In this interview we discuss a study that looked at the effect of an 8-week exercise intervention on treatment side effects for patients with prostate cancer.
Oncology nurses and others should pay close attention to their patients’ quality-of-life concerns, but what that means will vary from patient to patient.
Chlorhexidine wipe bathing might help reduce the risk of deadly central line-associated bloodstream infections (CLABSIs) among cancer inpatients, but barriers can complicate implementation efforts.
In this interview we discuss pain management for cancer patients who are at high risk of opioid abuse.
In this interview we discuss how obesity can affect cancer treatment, and how healthcare providers can better communicate with overweight patients on issues such as diet and exercise.
In this interview we discuss follow-up care and screening for second primary cancers in cancer survivors.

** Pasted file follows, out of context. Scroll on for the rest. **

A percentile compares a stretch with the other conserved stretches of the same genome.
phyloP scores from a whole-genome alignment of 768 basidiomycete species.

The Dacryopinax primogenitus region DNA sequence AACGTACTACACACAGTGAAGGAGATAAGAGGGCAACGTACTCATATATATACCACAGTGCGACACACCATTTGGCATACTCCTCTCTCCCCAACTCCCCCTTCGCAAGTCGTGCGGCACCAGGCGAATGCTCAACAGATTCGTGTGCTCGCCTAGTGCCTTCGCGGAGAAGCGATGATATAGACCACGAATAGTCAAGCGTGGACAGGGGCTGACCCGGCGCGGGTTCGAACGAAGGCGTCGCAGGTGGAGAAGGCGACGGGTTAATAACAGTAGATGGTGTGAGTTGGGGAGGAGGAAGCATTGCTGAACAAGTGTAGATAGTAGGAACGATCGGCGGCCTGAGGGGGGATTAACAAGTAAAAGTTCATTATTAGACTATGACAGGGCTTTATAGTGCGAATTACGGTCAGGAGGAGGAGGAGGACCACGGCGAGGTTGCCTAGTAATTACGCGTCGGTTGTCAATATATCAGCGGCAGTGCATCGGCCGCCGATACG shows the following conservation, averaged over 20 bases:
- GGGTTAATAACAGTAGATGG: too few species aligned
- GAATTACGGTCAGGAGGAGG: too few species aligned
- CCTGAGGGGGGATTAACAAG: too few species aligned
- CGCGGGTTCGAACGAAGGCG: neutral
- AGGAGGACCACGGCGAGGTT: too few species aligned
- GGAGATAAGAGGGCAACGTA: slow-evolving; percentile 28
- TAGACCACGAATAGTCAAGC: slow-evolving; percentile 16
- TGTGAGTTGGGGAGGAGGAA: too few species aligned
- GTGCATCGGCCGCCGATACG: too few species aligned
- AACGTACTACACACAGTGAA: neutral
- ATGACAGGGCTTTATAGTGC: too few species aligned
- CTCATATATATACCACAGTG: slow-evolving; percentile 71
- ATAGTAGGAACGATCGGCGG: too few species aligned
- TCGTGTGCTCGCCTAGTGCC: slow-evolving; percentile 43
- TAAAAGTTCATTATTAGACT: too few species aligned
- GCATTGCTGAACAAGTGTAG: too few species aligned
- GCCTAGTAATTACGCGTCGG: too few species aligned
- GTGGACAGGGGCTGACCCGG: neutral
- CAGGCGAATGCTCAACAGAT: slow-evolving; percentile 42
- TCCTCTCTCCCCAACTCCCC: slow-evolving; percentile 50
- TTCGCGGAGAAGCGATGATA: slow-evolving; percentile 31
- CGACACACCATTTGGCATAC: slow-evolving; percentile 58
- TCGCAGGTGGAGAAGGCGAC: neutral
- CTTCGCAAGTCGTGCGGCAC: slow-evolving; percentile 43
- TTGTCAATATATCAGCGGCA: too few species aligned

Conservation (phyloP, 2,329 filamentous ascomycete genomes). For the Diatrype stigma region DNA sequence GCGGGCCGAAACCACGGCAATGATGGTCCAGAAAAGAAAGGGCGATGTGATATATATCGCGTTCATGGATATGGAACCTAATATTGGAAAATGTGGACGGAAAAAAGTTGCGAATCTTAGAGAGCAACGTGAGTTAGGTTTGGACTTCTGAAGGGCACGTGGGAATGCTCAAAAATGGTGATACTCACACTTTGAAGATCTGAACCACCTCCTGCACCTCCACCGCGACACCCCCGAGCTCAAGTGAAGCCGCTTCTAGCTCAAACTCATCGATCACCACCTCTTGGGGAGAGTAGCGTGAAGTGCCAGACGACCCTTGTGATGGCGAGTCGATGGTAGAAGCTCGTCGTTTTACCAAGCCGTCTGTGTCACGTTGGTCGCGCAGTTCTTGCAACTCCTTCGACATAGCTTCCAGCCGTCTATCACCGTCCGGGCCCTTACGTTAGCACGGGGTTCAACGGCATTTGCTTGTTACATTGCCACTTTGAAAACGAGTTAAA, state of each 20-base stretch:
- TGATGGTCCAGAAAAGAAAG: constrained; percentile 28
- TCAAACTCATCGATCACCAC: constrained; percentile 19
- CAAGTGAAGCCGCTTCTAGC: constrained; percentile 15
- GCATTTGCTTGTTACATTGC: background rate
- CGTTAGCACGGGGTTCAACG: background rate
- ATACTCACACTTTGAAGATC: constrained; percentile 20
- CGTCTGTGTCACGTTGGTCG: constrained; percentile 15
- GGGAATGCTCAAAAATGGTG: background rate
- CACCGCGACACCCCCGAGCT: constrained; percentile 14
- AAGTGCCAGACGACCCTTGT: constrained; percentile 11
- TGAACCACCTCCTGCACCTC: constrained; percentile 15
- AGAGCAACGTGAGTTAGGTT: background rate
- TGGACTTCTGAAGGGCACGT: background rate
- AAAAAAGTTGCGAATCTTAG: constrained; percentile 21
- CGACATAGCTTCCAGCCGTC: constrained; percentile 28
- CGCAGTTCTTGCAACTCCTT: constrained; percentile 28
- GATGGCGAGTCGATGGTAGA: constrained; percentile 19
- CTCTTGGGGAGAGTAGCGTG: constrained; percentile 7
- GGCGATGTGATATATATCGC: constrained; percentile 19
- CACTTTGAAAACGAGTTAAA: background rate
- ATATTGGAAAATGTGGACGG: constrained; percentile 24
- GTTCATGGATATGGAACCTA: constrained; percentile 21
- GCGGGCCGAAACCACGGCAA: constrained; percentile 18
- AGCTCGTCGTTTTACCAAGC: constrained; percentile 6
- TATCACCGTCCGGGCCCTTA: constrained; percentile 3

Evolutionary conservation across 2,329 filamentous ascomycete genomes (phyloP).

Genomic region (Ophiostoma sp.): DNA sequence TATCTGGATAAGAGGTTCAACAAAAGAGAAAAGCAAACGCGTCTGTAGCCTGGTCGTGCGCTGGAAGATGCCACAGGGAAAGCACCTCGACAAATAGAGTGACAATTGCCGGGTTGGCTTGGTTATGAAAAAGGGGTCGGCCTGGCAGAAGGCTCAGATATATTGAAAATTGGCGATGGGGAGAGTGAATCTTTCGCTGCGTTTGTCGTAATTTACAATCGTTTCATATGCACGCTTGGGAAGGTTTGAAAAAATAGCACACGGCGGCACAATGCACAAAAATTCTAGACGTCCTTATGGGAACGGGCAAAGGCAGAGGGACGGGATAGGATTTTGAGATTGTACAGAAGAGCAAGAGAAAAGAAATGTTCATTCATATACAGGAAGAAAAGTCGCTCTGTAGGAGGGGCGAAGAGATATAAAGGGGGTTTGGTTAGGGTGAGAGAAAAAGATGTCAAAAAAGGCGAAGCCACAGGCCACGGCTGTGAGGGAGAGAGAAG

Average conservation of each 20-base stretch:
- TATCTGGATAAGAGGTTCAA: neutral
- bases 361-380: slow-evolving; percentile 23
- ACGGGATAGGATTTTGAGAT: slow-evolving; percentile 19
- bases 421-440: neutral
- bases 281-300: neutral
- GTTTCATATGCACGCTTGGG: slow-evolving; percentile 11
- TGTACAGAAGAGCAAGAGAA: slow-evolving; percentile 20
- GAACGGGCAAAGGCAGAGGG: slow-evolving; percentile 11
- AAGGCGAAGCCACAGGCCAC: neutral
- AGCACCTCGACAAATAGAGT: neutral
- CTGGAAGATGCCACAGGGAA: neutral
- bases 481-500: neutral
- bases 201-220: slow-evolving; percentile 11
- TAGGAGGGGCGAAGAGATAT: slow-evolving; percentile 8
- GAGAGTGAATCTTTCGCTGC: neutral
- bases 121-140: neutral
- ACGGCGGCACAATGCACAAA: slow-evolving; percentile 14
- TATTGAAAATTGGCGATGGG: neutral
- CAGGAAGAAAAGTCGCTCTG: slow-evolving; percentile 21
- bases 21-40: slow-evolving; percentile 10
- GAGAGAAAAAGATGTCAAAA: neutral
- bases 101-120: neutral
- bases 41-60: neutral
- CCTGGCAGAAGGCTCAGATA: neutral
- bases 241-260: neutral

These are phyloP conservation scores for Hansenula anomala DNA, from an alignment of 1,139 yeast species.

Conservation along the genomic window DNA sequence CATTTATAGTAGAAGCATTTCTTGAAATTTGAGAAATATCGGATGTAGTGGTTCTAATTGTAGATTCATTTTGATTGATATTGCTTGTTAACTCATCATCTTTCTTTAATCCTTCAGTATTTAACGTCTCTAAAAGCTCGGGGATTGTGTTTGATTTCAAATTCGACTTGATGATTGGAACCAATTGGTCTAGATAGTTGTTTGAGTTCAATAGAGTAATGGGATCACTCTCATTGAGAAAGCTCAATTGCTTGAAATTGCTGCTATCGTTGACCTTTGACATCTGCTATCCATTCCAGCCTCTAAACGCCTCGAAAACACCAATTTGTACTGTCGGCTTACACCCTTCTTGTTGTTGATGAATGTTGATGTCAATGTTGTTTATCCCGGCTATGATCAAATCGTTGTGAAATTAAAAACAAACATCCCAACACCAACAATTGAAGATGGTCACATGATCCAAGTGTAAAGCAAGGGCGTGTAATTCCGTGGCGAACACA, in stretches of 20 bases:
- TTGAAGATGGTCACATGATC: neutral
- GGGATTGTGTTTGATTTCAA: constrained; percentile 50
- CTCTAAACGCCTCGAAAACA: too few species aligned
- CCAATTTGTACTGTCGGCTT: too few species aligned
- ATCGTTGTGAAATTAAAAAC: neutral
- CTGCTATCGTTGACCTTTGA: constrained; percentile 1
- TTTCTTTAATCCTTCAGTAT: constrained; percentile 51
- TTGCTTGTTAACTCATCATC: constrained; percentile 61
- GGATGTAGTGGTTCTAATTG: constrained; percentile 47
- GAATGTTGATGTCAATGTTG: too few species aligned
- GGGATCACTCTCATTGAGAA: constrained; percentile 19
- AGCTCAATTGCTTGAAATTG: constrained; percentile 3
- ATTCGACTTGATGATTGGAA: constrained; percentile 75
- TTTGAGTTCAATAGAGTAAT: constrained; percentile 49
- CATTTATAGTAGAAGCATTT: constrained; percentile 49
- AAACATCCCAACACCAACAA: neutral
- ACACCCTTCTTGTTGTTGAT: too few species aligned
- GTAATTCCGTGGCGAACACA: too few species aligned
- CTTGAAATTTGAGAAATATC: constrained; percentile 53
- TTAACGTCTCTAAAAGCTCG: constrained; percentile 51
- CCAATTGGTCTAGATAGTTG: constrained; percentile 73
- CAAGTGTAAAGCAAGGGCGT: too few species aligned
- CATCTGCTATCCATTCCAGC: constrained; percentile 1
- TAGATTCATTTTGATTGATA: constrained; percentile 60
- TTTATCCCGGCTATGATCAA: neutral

Patients with moderate cancer pain report significantly greater pain relief after taking low-lose morphine as opposed to weaker opioids.
As the lead caregiver at the bedside, the oncology nurse plays a pivotal role in preventing missteps in end-of-life care decisions and ensuring that providers carry out the wishes of patients and families.
Identifying breast cancer patients who are at low risk for chemotherapy-induced nausea and vomiting before the start of treatment may help avoid unnecessary use of antiemetic medications without compromising quality of care.
A drug commonly given to cancer patients to relieve opioid-induced constipation is capable of slowing tumor growth and may play a role in developing new drug therapies.